Maize farmers and merchants in Katsina State are worried that the current insecurity in some parts of the state may affect maize production this year.
Our correspondent in the state reports that Sabuwa, Faskari, and Dandume are the main maize producing areas in the state, which are currently being threatened by bandits.
Naija247news learnt that because of the incessant attacks, many farmers in the areas had relocated to a safer community, abandoning their farmlands.
Tasi’u Gambo, a maize merchant at Funtua market, expressed fear that persistent banditry in the state might hamper the production of the grains.
“Sabuwa, Faskari, Dandume are the main maize producing areas in the state, recently bedeviled by the activities of bandits, scaring rural farmers to relocate to other towns for safety.
This, if not timely contained, will affect the output of the state and the price of the produce might continue to increase,’’ he warned.
A farmer in Danja Local Government Area, Muntari Sani, noted that apart from the current security challenge in the maize producing areas, there is a likelihood of shortage in maize production because farmers in other areas now concentrate on rice cultivation.
“Unless there is a sudden change in some of the farmers’ decisions, the volume of maize and sorghum produced would be low in the next harvest season.
Technically, the high cost of the two produce may continue to linger through the harvest period as people are abandoning the crops for rice,’’ he added.
The national president of the All Farmers Association of Nigeria (AFAN), Kabir Ibrahim, had warned that farmers could no longer go to their farms, which according to him, portends imminent food shortage.
Ibrahim, who is from Faskari, a maize producing belt of the state, said farmers in the area had virtually abandoned their farms, adding that it would likely affect production this year.
High cost of produce excites farmers In the meantime, the easing of lockdown across the country has occasioned a skyrocketing market price of farm produce in Katsina State as buyers come from far and near to purchase the goods in bulk.
Before now, farm produce in the local markets in the state were relatively cheap when compared to other markets.
Our correspondent in the state reports that peasant farmers were excited with the price increase as they were selling the produce to fund this wet season farming.
Mika Yusuf, a farmer in Bakori Local Government Area, said they were happy with the sudden change of the market price because they would have enough working capital to farm this farming season.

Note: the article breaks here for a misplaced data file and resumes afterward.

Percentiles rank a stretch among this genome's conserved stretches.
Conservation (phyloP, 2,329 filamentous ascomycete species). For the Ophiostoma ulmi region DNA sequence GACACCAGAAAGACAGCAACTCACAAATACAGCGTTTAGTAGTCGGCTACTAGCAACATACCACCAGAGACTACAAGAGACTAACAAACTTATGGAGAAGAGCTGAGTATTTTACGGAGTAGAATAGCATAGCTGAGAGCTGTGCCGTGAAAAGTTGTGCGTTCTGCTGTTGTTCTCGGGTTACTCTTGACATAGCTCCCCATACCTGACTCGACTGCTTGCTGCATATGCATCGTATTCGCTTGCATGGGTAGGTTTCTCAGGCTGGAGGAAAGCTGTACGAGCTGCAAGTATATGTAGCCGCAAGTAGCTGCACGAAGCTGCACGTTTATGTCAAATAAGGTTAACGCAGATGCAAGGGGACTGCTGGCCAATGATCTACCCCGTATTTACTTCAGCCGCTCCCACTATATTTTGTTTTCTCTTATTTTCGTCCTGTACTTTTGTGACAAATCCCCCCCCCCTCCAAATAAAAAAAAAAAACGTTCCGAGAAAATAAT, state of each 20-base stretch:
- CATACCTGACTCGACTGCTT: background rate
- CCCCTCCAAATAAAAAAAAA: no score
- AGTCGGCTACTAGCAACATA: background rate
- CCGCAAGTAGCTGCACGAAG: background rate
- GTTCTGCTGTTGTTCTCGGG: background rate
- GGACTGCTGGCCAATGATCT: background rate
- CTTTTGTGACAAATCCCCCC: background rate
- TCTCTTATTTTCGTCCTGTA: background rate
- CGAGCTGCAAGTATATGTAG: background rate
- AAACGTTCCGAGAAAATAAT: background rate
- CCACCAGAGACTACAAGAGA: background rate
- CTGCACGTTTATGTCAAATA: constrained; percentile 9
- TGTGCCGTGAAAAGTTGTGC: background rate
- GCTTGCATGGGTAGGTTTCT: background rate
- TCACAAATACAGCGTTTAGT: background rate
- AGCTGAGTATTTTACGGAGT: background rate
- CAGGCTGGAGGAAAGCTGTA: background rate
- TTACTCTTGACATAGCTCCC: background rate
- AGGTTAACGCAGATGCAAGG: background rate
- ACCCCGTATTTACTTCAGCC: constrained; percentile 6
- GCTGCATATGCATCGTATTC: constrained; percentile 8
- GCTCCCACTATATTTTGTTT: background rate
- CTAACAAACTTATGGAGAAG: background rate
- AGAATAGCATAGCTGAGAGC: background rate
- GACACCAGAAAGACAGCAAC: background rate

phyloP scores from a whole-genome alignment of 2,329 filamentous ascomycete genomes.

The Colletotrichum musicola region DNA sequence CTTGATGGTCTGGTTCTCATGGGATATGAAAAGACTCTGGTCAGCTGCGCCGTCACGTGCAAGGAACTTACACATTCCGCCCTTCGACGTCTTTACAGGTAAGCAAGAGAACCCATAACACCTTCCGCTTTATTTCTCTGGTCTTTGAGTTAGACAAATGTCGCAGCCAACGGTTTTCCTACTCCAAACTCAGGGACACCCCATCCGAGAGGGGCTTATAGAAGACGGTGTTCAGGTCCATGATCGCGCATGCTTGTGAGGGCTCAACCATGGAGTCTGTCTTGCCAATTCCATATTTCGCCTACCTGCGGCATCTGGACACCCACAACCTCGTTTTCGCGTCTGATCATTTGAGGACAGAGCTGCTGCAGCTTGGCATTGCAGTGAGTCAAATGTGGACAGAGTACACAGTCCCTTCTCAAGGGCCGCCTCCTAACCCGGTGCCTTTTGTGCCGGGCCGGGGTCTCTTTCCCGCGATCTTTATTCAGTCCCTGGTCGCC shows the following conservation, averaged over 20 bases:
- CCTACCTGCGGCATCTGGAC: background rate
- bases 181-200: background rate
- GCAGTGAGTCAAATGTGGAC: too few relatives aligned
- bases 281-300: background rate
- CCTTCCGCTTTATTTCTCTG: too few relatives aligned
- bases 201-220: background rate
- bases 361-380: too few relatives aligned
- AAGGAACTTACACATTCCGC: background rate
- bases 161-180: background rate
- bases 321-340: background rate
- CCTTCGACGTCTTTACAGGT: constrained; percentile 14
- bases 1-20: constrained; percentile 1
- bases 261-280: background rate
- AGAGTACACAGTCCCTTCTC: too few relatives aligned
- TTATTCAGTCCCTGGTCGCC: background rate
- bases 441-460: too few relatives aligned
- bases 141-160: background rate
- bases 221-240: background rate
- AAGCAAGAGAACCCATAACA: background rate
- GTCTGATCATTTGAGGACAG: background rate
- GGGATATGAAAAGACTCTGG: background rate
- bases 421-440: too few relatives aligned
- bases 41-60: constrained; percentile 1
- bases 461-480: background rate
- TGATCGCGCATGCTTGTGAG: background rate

“Many of us do not operate bank accounts and we have no means of livelihood other than farming, therefore, the only way we generate a working capital for our production is by storing some of our farm produce, which we sell at piecemeal in a period like this and cultivate our farms.
This sudden price increase of farm produce is highly advantageous to us, considering how we will have enough capital to work in our farms,’’ Yusuf said.
He added that within a period of only one month, the price of a bag of maize has increased with almost N5,000, same with sorghum.
“Maize was sold at N11,500 in the last fasting period, but now, it is sold at N15,500. Sorghum was N9,300, but now between N13,500 and N14,000.
A bag of beans is now sold at N16,500 instead of N12,000 it was sold in the last one month.
Rice too, has increased from N34,000 to N38,000 and N40,000, depending on the variety. Price of soybeans and millet were not significantly affected,’’ he added.
Muntari Sani, a farmer from Danja Local Government Area, said the excitement of the farmers would be temporary because if the development persists, it would not be easy for Nigerians.
“If this continues, there is the tendency for maize to reach N20,000 between July and August.
And after investing in our farms, how are we going to survive the over N400 cost of a measure of maize or sorghum in a period we are yet to harvest?
Besides, not all farmers were able to store the produce till now.
And we have a large chunk of non-farmers in urban areas struggling to eke out a living,’’ he said.